Run rundown

You’ve probably heard multiple times by now that the Phillies are some-really-big-number and some-really-small-number when Jimmy Rollins scores a run. That’s fantastic news. Some-really-big-number and some-really-small-number must be really good, don’t you think? If it wasn’t they would have to stop mentioning it all the time, wouldn’t they?

The Phils are actually 37-8 this year in games when Rollins scores a run (the charts in this post don’t include the results from last night’s game). That’s an impressive .822 winning percentage. The team’s record is pretty good when any of their starting eight scores, though. Here’s a look at the number of games each of their starters have played, runs they’ve scored, the number of games they’ve played in which they scored a run and the team’s record and winning percentage in games that player scored at least one run:

  Games R Games
Scored
W L PCT
Rollins 88 55 45 37 8 .822
Victorino 88 66 49 38 11 .776
Utley 88 65 50 38 12 .760
Howard 89 57 44 34 10 .773
Ibanez 68 57 40 28 12 .700
Werth 88 61 46 32 14 .696
Feliz 89 38 31 26 5 .839
Ruiz 58 14 12 11 1 .917

Compared to the rest of the group, the .822 winning percentage in games when Rollins scores a run is high. Not as high as when Feliz or Ruiz scores a run, but high. Things may have changed after Werth drove in himself, Howard and Ibanez in a win last night, but going into last night’s game the two hitters at the top of the lineup (Rollins and Victorino) and the two hitters at the bottom of the lineup (Feliz and Ruiz) had the highest winning percentages for the team in games where they score and the four guys in the middle had the lowest.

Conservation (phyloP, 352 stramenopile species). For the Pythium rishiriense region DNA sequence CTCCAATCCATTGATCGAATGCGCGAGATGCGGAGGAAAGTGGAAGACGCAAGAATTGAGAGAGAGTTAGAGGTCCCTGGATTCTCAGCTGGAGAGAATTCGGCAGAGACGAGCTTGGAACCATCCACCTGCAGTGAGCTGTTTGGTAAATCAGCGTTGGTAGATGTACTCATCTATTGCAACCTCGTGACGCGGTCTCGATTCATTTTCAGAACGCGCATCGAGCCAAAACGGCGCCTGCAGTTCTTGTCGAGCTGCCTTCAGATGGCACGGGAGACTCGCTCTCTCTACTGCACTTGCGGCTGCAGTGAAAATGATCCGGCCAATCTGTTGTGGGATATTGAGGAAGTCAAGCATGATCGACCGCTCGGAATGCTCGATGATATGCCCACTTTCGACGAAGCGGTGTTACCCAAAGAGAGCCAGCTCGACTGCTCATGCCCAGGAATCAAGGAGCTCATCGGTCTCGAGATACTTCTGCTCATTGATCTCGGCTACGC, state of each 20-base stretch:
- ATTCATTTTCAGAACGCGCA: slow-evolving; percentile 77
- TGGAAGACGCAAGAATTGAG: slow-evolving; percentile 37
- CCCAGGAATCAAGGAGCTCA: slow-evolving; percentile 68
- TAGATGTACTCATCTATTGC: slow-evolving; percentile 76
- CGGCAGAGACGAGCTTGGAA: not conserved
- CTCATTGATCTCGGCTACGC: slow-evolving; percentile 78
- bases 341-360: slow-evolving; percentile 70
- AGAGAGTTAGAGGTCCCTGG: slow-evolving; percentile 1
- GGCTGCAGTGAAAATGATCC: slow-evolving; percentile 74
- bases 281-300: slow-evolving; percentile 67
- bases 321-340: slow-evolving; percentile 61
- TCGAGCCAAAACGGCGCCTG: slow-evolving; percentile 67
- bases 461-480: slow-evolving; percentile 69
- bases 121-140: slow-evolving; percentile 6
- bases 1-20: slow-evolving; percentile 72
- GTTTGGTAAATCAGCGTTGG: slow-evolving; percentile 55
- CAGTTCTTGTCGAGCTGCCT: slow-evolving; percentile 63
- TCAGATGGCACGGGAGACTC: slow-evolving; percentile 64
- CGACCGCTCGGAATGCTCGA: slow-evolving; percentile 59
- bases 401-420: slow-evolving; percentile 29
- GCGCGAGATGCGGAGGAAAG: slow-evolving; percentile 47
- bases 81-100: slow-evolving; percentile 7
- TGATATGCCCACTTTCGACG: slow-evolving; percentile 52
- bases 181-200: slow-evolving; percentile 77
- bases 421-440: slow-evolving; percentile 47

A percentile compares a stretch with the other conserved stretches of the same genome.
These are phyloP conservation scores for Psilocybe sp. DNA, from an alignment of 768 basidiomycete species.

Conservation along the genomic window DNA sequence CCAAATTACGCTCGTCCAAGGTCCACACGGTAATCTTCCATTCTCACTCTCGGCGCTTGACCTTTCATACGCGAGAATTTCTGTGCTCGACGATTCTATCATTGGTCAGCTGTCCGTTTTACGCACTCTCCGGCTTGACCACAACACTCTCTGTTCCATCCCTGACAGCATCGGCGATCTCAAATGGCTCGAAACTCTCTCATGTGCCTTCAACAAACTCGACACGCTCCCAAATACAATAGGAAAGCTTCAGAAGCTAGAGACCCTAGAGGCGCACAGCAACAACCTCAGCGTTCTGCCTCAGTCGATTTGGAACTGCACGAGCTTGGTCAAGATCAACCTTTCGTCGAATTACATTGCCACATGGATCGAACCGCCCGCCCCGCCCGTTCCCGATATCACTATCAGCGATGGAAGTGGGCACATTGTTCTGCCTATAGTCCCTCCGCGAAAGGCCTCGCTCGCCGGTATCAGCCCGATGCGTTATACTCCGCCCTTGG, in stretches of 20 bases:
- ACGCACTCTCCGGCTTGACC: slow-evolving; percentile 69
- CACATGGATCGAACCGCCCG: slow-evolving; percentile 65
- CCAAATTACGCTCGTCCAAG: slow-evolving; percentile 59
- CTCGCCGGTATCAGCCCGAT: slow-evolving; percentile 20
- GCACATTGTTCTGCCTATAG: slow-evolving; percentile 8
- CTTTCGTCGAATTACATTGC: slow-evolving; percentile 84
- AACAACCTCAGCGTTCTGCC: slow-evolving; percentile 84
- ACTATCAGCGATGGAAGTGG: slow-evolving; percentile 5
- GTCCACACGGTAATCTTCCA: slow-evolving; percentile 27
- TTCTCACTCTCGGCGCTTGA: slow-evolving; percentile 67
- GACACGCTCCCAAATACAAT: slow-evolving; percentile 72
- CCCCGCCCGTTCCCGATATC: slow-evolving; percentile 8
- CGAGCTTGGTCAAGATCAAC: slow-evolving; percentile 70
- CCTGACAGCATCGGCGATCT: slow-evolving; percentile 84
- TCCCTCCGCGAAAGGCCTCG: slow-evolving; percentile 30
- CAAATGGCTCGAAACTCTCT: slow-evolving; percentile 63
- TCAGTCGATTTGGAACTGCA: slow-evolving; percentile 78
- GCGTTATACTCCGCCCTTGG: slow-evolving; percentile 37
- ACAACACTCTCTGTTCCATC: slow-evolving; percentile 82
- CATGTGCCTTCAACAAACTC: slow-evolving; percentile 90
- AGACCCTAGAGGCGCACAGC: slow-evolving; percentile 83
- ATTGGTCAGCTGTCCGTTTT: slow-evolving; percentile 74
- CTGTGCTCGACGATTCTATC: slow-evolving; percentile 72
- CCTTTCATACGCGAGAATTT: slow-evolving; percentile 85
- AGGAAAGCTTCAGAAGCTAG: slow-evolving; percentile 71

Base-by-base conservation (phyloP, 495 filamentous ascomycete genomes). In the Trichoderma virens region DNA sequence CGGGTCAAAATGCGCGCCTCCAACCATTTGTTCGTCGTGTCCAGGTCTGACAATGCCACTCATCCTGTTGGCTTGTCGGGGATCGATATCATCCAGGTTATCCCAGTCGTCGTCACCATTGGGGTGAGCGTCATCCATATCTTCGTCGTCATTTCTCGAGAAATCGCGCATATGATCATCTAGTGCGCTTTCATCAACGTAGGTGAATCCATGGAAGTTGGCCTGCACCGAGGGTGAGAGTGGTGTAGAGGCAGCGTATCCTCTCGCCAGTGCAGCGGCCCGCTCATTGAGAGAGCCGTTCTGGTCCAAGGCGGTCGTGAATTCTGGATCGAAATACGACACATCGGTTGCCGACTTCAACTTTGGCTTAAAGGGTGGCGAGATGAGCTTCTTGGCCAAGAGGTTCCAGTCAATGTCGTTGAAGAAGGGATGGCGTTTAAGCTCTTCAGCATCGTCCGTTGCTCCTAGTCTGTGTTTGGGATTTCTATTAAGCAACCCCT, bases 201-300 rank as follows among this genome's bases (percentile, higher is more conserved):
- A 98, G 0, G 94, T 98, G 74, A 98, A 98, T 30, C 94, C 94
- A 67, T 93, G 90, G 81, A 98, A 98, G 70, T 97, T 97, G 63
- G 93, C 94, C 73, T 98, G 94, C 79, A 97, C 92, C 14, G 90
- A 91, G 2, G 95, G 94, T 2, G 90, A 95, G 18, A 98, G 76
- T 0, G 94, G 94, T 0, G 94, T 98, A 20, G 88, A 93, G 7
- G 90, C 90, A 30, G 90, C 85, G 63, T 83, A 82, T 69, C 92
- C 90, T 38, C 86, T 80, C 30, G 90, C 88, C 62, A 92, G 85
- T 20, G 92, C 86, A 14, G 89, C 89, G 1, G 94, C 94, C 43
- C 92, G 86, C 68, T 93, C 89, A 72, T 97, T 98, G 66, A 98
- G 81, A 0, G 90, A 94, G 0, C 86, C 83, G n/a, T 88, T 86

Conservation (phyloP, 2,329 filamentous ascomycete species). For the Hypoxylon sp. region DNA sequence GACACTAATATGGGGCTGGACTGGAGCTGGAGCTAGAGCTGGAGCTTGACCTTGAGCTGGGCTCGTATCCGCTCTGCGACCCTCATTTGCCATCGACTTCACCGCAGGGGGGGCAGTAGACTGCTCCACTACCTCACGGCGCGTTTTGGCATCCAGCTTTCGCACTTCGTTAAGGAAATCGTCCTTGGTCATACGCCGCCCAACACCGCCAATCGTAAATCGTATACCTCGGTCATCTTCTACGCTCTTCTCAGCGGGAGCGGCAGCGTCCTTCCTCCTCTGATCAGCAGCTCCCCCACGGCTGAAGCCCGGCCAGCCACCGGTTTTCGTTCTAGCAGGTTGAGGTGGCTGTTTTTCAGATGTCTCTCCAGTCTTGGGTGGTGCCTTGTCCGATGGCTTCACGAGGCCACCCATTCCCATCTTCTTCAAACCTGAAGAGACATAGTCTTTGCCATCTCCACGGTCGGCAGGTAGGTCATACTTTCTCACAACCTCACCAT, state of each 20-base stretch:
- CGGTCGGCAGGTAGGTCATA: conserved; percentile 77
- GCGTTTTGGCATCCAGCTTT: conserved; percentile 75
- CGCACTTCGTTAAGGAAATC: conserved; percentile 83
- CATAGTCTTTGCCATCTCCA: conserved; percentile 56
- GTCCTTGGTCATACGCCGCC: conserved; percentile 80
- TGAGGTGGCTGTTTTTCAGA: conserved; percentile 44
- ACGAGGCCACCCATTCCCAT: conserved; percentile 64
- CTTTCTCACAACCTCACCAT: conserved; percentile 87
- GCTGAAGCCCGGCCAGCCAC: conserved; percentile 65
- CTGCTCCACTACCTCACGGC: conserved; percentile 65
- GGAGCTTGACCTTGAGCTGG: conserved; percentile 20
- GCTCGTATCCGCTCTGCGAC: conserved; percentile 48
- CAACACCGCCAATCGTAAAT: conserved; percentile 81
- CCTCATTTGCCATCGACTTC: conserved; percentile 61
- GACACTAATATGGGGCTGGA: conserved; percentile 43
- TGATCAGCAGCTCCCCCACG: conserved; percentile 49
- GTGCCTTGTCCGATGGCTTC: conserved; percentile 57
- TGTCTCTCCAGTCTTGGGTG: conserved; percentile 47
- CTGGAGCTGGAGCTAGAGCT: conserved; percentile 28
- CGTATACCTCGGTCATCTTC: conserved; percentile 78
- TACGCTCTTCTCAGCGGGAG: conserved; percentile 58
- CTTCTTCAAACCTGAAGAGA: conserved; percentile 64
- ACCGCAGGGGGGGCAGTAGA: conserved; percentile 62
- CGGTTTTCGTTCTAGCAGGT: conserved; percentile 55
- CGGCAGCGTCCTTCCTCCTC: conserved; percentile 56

The lowest winning percentage of the group is for Werth at .696. If a team played to a .696 winning percentage over 162 games it would go 113-49.

The guys in the middle are the ones scoring the runs for the Phils. For the eight players, here’s the number of runs they’ve scored per game, the percentage of games they’ve played in that they’ve scored at least one run and the number of plate appearances per run (they are order by the number of plate appearances per run scored):

  Runs
scored per game
% of games
scored run(s)
PA per R
Ibanez 0.84 59% 5.35
Utley 0.74 57% 6.03
Victorino 0.75 56% 6.24
Werth 0.69 52% 6.36
Howard 0.64 49% 6.89
Rollins 0.63 51% 7.29
Feliz 0.43 35% 9.21
Ruiz 0.24 21% 15.07

The Phillies have five players in the top ten in runs scored in the NL after last night’s game — Victorino, Utley, Werth, Ibanez and Howard (Ibanez, Howard and David Wright are tied for tenth). Rollins is right behind them, just two runs scored out of the top ten. The runs scored for Ibanez is probably the most ridiculous — he’s in the top ten in the league despite the fact that he’s played about twenty games less than most regulars.

This says that the Phillies may have inquired about Josh Willingham, who would be a perfect cure for the righty ills of the Phils. It also suggests that Condrey continues to have a problem with his oblique and the Phillies considered putting him on the DL and calling up Kendrick.